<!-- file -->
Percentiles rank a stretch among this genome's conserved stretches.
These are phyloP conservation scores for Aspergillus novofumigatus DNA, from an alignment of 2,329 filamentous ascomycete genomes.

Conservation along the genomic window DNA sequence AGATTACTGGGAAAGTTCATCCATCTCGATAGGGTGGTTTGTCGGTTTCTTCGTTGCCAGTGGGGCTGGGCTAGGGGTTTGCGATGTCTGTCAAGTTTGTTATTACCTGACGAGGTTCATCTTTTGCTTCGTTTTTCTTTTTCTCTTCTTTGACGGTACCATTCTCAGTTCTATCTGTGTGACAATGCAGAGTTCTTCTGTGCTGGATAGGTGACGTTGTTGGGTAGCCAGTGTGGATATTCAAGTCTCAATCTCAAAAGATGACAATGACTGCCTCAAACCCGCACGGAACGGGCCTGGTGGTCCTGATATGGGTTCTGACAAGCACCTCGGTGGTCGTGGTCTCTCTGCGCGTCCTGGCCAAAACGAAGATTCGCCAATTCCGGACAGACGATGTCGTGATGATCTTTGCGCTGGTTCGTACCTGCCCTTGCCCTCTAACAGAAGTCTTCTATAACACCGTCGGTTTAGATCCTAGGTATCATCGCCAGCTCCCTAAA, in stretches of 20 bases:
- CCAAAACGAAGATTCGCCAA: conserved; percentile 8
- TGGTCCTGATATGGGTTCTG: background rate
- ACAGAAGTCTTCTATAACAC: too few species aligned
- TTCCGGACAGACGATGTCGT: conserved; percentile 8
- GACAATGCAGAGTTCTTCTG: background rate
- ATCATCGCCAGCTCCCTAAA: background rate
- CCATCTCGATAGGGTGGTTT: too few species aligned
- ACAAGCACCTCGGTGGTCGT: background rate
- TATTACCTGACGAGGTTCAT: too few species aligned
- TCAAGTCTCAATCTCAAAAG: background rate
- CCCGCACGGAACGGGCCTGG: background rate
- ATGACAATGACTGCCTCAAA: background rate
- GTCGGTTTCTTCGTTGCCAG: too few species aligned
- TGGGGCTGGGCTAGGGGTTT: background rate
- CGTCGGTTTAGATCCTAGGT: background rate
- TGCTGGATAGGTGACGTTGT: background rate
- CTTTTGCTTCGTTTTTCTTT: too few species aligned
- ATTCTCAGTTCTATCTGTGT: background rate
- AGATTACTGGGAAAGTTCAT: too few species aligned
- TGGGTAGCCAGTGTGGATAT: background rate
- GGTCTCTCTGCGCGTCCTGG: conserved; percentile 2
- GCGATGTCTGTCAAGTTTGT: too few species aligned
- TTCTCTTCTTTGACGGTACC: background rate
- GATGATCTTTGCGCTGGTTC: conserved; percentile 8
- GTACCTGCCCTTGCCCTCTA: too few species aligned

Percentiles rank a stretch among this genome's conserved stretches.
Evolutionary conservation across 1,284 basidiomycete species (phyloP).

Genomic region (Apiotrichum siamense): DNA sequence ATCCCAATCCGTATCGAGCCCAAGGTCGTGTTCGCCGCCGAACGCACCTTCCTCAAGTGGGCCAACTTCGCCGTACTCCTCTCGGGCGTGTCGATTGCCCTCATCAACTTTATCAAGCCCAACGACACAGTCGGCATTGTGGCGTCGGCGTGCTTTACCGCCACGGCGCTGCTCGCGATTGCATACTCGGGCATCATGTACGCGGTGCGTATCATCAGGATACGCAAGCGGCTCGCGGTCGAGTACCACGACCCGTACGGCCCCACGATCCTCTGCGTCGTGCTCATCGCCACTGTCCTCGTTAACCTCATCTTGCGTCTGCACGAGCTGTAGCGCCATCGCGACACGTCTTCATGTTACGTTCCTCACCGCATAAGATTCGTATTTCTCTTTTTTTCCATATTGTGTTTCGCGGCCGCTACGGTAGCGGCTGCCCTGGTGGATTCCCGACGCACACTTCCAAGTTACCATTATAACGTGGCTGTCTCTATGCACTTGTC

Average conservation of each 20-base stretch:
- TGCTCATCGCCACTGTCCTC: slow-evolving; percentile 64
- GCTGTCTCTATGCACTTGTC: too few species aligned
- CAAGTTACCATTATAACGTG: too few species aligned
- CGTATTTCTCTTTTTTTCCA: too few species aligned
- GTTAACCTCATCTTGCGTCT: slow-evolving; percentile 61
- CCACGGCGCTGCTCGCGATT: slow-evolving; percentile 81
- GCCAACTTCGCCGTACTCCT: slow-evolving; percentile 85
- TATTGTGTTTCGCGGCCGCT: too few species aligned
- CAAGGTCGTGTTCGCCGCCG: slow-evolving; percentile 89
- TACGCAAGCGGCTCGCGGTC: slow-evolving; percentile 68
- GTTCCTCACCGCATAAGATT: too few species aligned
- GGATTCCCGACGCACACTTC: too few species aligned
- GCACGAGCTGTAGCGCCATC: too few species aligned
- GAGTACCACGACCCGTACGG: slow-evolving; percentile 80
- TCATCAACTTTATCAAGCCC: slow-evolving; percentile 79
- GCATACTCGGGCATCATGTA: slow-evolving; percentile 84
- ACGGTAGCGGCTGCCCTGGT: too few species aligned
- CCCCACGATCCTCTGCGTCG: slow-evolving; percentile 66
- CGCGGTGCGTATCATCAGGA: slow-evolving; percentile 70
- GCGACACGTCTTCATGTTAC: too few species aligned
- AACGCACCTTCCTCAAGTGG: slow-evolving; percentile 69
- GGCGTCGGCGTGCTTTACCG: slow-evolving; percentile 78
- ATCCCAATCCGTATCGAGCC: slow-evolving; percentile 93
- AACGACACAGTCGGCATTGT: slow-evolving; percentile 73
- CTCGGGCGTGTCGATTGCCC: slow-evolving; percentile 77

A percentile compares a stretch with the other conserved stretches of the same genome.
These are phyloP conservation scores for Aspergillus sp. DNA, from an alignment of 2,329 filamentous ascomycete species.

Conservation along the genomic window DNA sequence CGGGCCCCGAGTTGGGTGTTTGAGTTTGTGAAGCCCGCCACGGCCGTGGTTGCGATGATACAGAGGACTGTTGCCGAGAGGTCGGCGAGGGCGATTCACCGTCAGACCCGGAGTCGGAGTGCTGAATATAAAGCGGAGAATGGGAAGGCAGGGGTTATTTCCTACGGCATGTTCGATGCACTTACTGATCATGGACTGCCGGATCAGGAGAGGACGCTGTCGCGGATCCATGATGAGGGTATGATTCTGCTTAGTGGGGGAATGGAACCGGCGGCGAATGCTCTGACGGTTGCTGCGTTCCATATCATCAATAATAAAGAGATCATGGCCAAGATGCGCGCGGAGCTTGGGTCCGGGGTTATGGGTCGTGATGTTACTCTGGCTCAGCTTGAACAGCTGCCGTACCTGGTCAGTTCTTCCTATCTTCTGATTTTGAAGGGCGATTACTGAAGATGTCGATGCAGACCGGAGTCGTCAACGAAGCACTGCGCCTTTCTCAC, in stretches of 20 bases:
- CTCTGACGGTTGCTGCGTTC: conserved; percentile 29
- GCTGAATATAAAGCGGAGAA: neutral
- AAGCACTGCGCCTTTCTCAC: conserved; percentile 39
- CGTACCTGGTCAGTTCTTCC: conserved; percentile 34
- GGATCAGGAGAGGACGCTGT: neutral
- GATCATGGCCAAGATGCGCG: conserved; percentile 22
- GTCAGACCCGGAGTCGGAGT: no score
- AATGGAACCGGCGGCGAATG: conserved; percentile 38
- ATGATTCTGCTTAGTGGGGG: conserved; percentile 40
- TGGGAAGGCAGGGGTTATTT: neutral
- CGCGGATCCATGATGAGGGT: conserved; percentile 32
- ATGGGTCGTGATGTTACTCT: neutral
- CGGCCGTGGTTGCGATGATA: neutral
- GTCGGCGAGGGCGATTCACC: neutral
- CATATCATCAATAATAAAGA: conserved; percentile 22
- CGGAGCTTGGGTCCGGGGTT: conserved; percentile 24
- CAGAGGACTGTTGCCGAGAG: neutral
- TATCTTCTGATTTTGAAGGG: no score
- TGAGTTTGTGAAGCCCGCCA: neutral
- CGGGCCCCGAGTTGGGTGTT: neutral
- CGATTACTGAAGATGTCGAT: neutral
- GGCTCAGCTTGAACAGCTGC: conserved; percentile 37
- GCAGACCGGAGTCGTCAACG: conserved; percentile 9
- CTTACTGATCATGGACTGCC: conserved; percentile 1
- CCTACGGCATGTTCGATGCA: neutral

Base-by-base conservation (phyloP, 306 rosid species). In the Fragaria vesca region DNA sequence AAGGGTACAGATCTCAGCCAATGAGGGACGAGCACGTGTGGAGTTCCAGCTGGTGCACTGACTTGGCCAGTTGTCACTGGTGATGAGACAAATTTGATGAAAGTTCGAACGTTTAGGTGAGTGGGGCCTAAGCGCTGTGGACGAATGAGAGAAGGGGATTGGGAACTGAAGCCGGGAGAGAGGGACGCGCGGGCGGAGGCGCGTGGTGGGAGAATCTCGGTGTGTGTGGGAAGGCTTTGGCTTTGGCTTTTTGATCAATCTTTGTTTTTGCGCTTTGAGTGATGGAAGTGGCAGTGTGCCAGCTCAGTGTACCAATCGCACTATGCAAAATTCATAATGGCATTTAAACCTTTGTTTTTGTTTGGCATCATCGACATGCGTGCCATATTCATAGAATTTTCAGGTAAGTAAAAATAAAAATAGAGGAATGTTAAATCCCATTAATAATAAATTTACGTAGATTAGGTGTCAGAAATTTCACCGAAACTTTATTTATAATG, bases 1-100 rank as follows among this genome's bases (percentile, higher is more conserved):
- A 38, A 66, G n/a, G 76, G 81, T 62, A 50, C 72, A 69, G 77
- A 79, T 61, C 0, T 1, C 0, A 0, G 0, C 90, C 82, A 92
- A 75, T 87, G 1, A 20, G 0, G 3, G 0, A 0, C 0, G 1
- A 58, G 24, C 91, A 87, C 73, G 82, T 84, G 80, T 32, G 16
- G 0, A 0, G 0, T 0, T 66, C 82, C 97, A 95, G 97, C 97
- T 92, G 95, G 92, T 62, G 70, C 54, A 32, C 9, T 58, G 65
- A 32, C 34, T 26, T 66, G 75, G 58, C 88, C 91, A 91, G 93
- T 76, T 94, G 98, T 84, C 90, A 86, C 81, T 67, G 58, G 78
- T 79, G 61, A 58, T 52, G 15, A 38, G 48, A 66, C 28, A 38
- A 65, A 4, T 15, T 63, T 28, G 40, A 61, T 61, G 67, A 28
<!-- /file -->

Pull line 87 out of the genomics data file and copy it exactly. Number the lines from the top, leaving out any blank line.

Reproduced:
- A 38, A 66, G n/a, G 76, G 81, T 62, A 50, C 72, A 69, G 77